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Trying to get the CO2 level stable throughout the entire tank

Discussion in 'CO2 Enrichment' started by GillesF, Dec 6, 2010.

  1. GillesF

    GillesF Member

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    Hi guys

    My plants aren't doing great except some species (Java moss looks excellent, crypto Wendtii is fine too), especially my HC doesn't want to grow. It did have some stems growing upwards. I trimmed these and adjusted my CO2 level. However, I noticed that one side of my tank has more CO2 (yellow DC) compared to the other (lime green DC). I know this has to do with the water current but how do I get this even as much as possible?

    This is a picture of my "water current setup":

    View attachment 1973

    The filter is an Eheim Ecco Pro 200 (600l/h). Extra powerhead is 250l/h. The aquarium is 60x40x40cm and about 90l (23 gallon). The reactor is a glass one that creates tiny bubbles, creating a mist throughout the tank.

    Should I buy a stronger powerhead, e.g. a Koralia Nano (900l/h)? Or would that be too much?

    Thanks,
    Gilles
     
  2. pepetj

    pepetj Lifetime Members
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    I don't think you need to get a powerful pump but to upgrade to needle wheel (not hard as DIY). I use quite small powerheads (or small internal filters) in most of my tanks. I can't tell if my CO2 is evenly distributed but I have not found significant differences when measuring samples from different parts of the same tank with the Hach CO2 test kit.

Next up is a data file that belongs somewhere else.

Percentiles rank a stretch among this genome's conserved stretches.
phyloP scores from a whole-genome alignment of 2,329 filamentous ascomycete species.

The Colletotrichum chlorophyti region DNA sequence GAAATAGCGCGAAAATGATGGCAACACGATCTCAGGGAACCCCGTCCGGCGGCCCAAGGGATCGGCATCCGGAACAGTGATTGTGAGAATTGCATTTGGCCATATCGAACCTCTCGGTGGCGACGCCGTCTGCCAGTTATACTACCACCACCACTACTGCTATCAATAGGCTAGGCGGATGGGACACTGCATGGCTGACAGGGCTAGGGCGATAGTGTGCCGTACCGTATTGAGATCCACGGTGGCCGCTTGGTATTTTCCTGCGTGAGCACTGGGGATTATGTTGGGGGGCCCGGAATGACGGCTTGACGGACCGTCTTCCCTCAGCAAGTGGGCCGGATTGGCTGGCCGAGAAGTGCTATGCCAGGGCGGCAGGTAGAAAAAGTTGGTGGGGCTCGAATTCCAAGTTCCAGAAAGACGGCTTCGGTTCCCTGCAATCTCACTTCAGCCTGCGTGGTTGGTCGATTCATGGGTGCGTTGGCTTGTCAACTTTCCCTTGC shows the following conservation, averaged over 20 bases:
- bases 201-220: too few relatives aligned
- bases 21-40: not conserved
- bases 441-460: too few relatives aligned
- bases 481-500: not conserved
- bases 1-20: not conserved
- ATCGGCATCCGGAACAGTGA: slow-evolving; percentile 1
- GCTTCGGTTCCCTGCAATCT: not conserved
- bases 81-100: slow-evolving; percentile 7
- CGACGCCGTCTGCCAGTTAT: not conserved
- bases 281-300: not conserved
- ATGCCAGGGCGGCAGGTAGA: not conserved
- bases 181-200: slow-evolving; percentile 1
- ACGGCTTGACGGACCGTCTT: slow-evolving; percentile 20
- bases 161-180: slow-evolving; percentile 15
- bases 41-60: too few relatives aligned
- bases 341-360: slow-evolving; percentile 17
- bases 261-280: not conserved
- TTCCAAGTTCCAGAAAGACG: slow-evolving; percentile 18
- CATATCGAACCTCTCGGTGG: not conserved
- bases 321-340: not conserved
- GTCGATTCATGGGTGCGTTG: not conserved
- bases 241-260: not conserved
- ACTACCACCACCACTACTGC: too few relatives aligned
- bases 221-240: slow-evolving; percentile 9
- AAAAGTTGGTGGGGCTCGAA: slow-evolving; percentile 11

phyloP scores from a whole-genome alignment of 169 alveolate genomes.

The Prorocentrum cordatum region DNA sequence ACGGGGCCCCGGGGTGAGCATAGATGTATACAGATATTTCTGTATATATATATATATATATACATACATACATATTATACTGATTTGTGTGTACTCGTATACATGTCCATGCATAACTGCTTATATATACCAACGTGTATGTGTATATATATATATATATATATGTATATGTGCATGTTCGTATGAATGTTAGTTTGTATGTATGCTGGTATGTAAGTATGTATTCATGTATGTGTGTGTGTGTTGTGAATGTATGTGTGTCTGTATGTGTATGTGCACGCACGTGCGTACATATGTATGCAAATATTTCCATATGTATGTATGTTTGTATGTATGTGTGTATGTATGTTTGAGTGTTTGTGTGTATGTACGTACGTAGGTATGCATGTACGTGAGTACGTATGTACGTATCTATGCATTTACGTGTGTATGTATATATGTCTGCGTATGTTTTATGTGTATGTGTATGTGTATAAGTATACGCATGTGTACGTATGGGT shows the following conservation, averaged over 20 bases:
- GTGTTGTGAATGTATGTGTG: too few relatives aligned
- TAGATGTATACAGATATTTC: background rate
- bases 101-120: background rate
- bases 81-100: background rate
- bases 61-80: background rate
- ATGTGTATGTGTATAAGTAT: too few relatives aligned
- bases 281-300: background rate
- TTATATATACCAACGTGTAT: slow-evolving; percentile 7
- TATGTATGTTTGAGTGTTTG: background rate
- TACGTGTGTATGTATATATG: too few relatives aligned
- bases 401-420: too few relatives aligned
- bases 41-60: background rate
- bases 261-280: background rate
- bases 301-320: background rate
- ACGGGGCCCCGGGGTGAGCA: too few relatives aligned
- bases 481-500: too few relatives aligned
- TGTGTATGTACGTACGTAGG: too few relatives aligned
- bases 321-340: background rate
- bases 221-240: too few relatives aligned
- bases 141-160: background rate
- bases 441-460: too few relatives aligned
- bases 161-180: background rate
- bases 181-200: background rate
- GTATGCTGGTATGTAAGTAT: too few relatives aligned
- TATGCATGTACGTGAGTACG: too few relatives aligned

Pepetj
    Santo Domingo
     
  3. Biollante

    Biollante Lifetime Charter Member
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    Reactor?

    Hi Gilles,

    Are you using a glass CO2 diffuser with a reactor? :confused:

    The simple answer may be to add another power-head.

    {Warning: This is for reasons I cannot fathom, controversial here.}

    • Difference in CO2 levels through-out an aquarium are common.
    • The better answer in my ever-humble-potted-plant opinion is first to get more of the CO2 in solution.

    Biollante
     
  4. Hallen

    Hallen Guru Class Expert

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    Are you using a glass diffusor or a real reactor?

    I have a slightly smaller tank (60x30x30cm) and I use a eheim 2013 which is 440l/h with a spraybar, together with a AM1000 reactor which I modified so it isn't that much of a bottle neck anymore. Alongside with a small 50l/h pump to get some more current on the substrate so the nutrients distribute better. All in all my Co2 ratings differ only a little where I measure them. Exception is my dense Microsorum bush, there the ratings are a bit lower since the current stops there at the intake of my filter. (Using a 4dkh Co2 checker btw)